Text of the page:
The World Travel & Tourism Council (WTTC) expects the tourism industry to experience some difficulties in providing enough qualified professionals for the forecast 80 million new jobs created in the next decade. This is especially true in emerging destinations such as our own, where a lack of talent limits growth of the continuously developing industry. Donald Gasper surveys the scene.
Throughout Asia, the lack of enough talent and skilled manpower to meet the demands of the hospitality industry is proving a challenge.
In Macau, for example, the opening up and expansion of the gaming industry in the early 2000s has placed considerable and unprecedented pressure for suitable and skilled manpower, thereby necessitating the substantial import of labour to satisfy such demand.
Many employers are barely able to ‘keep their head above water’ in finding sufficient and suitably qualified staff.
As new hotels, resort and casino properties and attractions continue to open or expand, this places more pressure on trying to retain talent as current employees can and do readily, and easily, switch jobs.
Among local Macau citizens, the level of unemployment is very low (less than 1.9 per cent in 2016, according to the Macao Census & Statistics Service) and, therefore, it is relatively easy to find employment, especially in the casino sector.
“While the casino and gaming sector in Macau pays well with above average salaries, one needs to think beyond financial remuneration, and look at ways to facilitate the sustainability of talent by developing as well as nurturing it,” says Professor John Ap, visiting Professor of the Institute for Tourism Studies and director of the Global Centre for Tourism Education and Training in the SAR.
“The above average wages paid by the gaming sector, in turn, place pressure on other industry sectors in trying to recruit staff as they are not able to match the wages offered by the casinos.
“This, coupled with a labour policy that gives preference to local citizens at times may lead to a distortion of the local labour market where positions are filled simply on the basis of one’s residency status and not necessarily on one’s abilities and skills.
“For some local citizens a sense of entitlement exists and the impact of this mentality potentially hinders talent development and must be guarded against from developing into another challenge for employers.”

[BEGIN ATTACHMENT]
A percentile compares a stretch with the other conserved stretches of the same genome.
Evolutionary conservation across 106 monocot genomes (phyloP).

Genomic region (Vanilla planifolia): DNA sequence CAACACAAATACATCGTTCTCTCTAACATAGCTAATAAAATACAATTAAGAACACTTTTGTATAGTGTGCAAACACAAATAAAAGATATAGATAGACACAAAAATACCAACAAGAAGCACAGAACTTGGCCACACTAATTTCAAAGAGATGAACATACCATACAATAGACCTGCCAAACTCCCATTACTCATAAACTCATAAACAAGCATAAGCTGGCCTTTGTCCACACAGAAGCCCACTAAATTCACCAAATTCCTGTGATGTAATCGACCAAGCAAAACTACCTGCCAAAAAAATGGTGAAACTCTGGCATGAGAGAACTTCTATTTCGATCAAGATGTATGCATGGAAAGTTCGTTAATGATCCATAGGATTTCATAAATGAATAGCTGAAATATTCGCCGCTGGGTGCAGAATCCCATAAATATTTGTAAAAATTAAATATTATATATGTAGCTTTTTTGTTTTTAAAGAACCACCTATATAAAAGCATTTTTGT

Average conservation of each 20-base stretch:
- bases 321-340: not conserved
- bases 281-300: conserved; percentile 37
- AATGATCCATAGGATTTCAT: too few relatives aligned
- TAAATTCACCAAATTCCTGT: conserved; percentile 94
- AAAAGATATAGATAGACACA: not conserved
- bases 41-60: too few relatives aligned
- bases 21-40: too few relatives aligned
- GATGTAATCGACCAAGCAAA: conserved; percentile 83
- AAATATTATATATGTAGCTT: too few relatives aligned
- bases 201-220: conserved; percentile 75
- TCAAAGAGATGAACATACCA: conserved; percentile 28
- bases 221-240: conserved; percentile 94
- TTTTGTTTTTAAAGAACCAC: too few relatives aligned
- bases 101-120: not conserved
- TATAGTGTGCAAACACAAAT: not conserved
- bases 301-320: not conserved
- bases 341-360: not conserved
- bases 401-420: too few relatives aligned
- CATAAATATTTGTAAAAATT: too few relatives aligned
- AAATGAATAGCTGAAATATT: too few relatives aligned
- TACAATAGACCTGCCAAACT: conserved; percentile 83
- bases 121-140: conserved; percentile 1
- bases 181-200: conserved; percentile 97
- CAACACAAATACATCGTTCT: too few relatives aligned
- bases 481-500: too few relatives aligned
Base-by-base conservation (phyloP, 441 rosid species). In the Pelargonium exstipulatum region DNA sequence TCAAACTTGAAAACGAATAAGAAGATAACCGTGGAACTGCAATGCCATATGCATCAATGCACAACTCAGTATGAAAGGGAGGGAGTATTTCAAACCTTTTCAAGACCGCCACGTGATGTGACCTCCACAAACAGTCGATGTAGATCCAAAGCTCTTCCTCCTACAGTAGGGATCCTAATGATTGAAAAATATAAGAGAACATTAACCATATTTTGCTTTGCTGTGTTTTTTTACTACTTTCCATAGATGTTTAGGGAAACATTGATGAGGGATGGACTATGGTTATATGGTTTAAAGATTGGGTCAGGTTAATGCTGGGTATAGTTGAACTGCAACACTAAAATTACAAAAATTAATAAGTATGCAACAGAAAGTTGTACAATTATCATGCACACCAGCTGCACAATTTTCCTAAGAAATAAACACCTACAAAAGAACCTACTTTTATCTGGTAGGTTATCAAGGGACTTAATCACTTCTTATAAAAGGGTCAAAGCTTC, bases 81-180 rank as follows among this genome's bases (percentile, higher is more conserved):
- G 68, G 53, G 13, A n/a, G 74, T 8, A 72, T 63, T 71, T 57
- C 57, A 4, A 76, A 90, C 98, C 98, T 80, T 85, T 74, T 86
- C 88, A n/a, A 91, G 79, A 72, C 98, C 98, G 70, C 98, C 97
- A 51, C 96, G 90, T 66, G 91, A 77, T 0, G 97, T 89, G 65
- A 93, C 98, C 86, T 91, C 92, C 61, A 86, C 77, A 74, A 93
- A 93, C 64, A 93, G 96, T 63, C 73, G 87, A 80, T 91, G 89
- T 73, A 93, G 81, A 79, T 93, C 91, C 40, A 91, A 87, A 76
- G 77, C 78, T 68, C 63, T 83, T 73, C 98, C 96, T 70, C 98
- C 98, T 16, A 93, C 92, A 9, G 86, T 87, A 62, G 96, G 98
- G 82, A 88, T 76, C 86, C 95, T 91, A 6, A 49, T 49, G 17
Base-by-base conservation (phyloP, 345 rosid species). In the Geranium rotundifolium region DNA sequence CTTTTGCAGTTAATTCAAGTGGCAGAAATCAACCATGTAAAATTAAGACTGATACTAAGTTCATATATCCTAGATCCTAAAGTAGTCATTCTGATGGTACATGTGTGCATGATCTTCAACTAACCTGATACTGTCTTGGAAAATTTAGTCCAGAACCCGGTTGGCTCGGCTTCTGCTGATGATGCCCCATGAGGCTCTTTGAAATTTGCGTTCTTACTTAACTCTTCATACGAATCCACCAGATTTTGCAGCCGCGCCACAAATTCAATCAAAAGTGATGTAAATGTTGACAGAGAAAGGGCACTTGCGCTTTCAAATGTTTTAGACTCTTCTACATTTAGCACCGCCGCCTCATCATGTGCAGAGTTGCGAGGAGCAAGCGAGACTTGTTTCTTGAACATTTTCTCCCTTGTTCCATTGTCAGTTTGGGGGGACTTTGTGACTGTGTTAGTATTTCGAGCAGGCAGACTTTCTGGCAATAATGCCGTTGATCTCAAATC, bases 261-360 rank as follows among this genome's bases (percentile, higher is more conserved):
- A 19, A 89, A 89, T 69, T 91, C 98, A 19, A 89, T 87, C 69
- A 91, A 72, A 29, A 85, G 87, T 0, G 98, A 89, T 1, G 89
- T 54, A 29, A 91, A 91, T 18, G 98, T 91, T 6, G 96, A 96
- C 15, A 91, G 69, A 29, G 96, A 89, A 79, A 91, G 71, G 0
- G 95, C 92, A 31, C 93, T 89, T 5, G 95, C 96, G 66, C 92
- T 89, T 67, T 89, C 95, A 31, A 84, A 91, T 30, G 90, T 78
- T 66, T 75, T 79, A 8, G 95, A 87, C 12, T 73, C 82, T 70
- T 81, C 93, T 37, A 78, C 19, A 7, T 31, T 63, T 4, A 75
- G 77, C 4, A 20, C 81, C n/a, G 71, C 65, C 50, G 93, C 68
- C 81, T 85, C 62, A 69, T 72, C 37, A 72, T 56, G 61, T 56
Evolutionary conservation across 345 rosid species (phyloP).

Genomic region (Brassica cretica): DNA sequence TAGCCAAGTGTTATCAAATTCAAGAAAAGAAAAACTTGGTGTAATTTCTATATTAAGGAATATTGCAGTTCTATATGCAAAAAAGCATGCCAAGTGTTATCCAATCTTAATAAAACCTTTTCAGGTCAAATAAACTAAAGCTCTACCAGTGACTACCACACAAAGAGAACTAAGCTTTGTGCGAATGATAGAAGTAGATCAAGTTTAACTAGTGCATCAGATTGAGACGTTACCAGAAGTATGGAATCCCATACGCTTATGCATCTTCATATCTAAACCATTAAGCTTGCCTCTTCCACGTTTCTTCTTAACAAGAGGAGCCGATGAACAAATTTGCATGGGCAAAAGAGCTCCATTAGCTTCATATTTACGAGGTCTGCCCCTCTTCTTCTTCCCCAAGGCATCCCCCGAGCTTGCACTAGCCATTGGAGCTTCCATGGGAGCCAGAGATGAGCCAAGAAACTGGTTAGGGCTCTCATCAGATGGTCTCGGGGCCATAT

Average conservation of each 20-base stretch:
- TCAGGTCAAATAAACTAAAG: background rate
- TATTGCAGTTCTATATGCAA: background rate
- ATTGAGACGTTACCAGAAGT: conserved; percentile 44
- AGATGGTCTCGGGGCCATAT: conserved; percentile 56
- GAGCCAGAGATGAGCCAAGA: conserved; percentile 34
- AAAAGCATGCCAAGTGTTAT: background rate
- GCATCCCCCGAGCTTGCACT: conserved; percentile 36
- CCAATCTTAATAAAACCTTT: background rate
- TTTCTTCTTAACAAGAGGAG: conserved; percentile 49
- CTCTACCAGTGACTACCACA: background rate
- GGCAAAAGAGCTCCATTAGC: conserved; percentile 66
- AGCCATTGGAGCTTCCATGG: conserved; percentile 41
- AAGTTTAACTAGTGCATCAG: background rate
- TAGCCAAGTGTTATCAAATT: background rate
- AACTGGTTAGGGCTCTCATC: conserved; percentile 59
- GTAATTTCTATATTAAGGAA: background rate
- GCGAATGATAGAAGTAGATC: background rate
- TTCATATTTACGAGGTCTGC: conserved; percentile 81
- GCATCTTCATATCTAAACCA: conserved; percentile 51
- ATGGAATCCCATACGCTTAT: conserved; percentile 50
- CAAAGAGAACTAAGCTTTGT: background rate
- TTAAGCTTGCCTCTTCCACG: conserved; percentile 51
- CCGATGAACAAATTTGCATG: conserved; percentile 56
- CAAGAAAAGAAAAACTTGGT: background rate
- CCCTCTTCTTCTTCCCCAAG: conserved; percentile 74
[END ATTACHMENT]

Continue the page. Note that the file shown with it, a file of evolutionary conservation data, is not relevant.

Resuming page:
The introduction of new and innovative approaches to recruiting, training, and retaining talent is definitely needed, says Ap. How and what depends upon how the hospitality industry responds in ‘thinking outside the box’ to address the
Meanwhile, in the face of the lack of talent in the industry, Hong Kong’s Hotel Icon is committed to creating an environment to attract and develop passionate hospitality professionals.
As an extension of the School of Hotel & Tourism Management (SHTM) at The Hong Kong Polytechnic University, it aspires to provide a place for students and hoteliers “to explore the abundant learning and development opportunities in and outside the hotel.”
The hotel is establishing a new learning curriculum which will develop its
people into hotel professionals through various learning activities and
“On top of training and developing our people, retaining talent is also important for the sustainable development of the industry,” says Richard Hatter, the hotel’s general manager. “We strive to create a caring spirit to engage our employees. We want our employees to enjoy working with us and to enable them to be the best they can at their jobs.”
Creativity is another key element to drive the future of the hospitality industry, Hatter says. “We know it’s important to provide a dynamic environment and the flexibility to help inspire the new generation of hoteliers. While providing them with lots of training, the senior executives also instill a more free-thinking mind-set and a sense of discovery.”
Steps are being taken: Wong Kin-ping, instructor (travel and tourism) at the Travel Industry Council of Hong Kong (TIC) points to the establishment of a Tourist Guide Accreditation System in 2004, under which all tourist guides assigned by member agents to receive visitors are required to have a valid Tourist Guide Pass, only after passing a qualifying examination, issued by the Association.
“The pass is valid for three years only and guides are required to renew in order to continue to receive inbound visitors. This encourages them not only to upgrade themselves by constantly absorbing new knowledge, but to systematically maintain their professional skills and ethics